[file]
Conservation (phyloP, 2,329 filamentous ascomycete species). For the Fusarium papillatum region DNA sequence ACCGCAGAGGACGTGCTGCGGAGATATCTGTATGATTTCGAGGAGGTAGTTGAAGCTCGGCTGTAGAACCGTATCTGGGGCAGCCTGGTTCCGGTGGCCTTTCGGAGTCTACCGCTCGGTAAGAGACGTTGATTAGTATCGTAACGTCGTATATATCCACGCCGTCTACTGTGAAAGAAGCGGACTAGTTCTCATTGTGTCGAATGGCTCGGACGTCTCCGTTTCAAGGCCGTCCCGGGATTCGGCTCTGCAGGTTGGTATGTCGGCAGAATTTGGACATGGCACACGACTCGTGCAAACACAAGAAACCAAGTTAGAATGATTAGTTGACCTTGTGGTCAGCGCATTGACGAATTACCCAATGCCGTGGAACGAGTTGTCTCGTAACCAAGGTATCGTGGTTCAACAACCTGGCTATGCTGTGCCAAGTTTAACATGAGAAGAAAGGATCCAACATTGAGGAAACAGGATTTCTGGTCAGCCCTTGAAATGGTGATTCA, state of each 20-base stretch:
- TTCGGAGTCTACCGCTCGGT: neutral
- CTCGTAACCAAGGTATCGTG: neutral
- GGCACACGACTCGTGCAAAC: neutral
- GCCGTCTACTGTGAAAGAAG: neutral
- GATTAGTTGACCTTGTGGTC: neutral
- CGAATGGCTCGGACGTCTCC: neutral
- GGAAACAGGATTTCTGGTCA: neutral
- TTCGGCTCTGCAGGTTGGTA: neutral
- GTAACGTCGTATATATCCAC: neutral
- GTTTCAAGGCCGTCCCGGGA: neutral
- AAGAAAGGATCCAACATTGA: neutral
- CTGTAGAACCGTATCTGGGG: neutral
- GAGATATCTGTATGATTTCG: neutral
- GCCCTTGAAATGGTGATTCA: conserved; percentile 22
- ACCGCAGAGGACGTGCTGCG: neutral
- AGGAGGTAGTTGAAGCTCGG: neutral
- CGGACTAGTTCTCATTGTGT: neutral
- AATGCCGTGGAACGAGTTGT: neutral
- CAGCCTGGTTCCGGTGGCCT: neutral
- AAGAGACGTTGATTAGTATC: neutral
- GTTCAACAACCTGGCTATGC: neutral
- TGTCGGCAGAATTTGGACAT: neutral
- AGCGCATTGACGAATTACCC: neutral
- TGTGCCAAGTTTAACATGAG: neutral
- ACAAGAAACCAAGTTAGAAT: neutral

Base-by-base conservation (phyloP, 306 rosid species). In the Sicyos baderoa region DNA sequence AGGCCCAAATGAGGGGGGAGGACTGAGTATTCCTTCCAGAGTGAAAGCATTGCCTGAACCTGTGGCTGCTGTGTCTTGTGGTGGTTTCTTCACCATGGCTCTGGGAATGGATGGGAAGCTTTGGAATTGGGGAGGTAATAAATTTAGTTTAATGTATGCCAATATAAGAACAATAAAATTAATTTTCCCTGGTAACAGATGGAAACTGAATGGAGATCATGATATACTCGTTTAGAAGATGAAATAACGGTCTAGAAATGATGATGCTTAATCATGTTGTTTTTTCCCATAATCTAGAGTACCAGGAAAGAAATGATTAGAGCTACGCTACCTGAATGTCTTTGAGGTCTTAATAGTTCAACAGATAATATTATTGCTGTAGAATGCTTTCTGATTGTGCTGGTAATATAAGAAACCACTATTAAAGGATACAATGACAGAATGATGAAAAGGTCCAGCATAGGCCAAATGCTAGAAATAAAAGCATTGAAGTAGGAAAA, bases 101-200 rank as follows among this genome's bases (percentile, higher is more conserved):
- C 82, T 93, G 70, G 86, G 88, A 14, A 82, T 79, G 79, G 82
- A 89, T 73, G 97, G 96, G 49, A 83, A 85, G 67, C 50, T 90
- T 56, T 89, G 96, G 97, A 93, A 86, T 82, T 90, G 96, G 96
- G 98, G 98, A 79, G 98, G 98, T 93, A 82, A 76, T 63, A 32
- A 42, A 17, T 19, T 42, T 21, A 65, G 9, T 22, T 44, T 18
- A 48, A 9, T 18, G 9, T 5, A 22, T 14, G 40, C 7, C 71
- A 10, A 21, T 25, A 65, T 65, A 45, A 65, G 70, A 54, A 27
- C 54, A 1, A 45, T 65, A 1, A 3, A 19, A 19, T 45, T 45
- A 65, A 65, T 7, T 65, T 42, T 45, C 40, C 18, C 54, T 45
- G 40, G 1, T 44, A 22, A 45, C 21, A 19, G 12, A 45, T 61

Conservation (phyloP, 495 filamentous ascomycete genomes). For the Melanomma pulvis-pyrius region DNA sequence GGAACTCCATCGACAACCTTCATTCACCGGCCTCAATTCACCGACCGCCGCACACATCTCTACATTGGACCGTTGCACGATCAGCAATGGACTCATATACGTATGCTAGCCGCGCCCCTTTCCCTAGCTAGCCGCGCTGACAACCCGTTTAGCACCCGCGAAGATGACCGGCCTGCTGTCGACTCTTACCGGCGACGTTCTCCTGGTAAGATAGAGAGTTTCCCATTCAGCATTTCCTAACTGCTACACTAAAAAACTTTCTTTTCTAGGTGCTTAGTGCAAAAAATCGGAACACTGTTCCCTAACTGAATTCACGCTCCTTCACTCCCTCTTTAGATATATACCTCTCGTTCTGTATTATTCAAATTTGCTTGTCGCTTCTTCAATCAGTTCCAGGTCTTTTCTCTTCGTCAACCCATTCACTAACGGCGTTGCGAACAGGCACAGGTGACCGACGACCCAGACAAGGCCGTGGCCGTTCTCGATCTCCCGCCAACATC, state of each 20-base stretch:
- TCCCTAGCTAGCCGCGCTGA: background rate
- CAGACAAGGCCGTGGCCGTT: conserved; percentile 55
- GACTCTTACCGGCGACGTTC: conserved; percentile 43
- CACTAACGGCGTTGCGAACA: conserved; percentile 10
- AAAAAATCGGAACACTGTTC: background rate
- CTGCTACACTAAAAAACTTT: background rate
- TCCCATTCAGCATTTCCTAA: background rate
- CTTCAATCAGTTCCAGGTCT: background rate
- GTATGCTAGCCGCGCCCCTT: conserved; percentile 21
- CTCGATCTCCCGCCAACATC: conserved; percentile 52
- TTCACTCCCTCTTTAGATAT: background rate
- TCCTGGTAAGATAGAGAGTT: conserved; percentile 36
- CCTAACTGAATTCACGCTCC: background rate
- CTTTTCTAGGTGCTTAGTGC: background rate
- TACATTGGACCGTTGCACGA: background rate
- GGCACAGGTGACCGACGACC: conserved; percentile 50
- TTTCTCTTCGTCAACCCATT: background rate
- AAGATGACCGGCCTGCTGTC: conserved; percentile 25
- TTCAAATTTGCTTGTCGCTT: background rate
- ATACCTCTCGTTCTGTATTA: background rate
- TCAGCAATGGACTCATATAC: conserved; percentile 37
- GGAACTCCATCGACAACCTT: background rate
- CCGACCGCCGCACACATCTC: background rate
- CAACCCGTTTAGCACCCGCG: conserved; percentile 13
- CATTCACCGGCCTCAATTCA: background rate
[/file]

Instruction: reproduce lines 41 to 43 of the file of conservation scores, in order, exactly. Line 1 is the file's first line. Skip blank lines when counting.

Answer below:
- GACTCTTACCGGCGACGTTC: conserved; percentile 43
- CACTAACGGCGTTGCGAACA: conserved; percentile 10
- AAAAAATCGGAACACTGTTC: background rate